Pramada Charan Banerji and Gokul Prasad, JJ.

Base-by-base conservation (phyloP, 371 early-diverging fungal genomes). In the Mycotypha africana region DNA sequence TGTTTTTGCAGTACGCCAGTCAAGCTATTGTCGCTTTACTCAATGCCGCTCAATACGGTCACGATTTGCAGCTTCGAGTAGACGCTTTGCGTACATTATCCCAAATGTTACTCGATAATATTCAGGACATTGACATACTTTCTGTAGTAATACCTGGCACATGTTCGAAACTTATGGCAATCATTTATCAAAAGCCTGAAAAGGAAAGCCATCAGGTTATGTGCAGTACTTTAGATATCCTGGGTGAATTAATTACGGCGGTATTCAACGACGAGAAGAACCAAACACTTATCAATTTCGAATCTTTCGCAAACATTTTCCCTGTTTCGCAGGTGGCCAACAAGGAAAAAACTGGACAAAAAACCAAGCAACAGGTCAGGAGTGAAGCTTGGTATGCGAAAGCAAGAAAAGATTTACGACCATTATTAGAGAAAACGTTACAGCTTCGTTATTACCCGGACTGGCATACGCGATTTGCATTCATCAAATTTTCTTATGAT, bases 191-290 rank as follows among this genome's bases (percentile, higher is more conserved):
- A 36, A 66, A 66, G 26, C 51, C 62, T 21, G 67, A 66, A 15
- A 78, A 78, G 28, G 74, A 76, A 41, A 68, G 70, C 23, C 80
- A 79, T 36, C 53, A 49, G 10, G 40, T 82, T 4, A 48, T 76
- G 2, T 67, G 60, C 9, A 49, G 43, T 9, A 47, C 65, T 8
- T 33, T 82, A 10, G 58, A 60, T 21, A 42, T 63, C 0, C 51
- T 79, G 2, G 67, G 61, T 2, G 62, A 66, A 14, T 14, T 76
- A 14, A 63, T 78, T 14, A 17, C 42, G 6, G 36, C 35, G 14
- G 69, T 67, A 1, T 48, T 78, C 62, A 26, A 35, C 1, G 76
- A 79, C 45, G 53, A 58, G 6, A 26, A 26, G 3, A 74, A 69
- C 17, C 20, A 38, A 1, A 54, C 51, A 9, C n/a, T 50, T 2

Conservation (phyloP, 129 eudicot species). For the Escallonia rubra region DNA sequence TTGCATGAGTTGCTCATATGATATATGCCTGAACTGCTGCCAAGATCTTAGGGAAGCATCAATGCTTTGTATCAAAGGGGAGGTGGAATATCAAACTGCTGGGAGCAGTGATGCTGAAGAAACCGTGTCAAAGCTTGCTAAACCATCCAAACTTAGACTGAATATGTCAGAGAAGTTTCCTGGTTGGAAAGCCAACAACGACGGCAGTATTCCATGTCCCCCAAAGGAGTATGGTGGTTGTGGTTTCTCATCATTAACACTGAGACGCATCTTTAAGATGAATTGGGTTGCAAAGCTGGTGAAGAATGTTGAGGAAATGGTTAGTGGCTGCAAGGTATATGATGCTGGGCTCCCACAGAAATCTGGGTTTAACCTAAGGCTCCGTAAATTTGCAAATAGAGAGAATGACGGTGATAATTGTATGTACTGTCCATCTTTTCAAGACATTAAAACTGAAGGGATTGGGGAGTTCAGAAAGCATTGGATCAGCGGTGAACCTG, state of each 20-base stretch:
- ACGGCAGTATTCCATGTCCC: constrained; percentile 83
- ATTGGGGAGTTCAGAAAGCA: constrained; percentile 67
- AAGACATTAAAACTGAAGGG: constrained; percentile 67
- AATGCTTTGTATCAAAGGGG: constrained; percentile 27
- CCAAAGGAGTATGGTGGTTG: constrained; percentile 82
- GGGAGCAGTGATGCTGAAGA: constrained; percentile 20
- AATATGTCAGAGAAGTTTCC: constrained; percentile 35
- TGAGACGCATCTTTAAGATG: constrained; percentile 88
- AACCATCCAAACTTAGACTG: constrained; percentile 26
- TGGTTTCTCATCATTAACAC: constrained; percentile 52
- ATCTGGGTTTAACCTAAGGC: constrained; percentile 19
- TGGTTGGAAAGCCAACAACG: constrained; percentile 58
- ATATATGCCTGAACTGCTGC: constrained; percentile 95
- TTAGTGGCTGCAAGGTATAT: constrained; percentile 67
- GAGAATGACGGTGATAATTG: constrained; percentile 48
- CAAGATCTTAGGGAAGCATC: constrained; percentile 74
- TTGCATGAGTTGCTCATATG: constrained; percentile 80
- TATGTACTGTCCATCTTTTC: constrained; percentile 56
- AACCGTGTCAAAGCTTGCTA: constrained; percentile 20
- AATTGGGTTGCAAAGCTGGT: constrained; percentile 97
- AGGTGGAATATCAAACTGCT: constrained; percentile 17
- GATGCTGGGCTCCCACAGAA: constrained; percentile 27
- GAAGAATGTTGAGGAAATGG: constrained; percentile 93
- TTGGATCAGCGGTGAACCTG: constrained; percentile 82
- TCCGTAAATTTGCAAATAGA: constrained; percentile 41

1. This was a suit for the demolition of certain constructions alleged to have been made by the defendant. It was decreed by the Munsif on the 26th of February, 1917. On the 2nd of April, 1917, the defendant preferred an appeal to the District Judge from the decree of the court of first instance. The memorandum of appeal was signed and presented by two pleaders, who held a vakalatnamah, in the body of which their names were not mentioned but at the foot of which there was an acceptance of the vakalatnamah by both the pleaders.- When the appeal came on for hearing an objection was taken to the [effect that as the names of the pleaders had not been mentioned in the body of the vakalatnamah the presentation of the appeal by those pleaders was an invalid presentation and the appeal could not be entertained. Two days before the date on which the appeal was decided a petition was filed by the appellant supported by an affidavit in which he stated that the names of the pleaders had been omitted from the vakalatnamah through an over-sight, that the same pleaders had appeared for him in the court of first instance and that when the petition of appeal was presented he accompanied the pleaders and presented the petition of appeal to the Munsarim of the court. In that petition he further asked that, if this presentation was not deemed to be sufficient, the memorandum of appeal might be deemed to have been presented on the date of the application and that in view of the facts stated in the affidavit the appeal might be admitted by the court in the exercise of its powers under Section 5 of the Limitation Act, With that application a fresh vakalatnamah containing the names of the same pleaders and accepted by them was filed. The learned Subordinate Judge dismissed the appeal, hoi ling that it had not been properly presented, and purported to follow the ruling of this Court in the case of Mahammad Ali Khan v. Jas Ram (1913) I.L.R. 36 All. 46 which was affirmed in Letters Patent Appeal. It does not appear whether in that case the vakalatnamah had been accepted by the pleader. If the vakalatnamah had been accepted by the pleader, as was the case in the present suit, we think it would be too technical to hold that the vakalatnamah was not a valid authority to the pleader to appear because his name did not appear in the body of it. However, in the present case it is not necessary to enter into that question, inasmuch as in our opinion the court ought to have exercised its discretion under Section 5 of the Limitation Act, and admitted the appeal as presented on the 19th of December, 1917. The court refused to apply Section 5 not because in its opinion there were no valid reasons for admitting the appeal after time, but simply because the court thought that the petition of appeal was not in proper form. As a matter of fact it was in proper form. It was signed by the pleaders who were given an authority to appear at least on the 19th of December, 1917. We think that the court below should have admitted the appeal under Section 5 of the Limitation Act and heard and decided it on the merits. We direct that the appeal to the court below be admitted under Section 5. We allow the appeal, set aside the decree of the court below and remand the case to that court with directions to restore the appeal to its original number and to dispose of it according to law. The parties will bear their own costs of this appeal.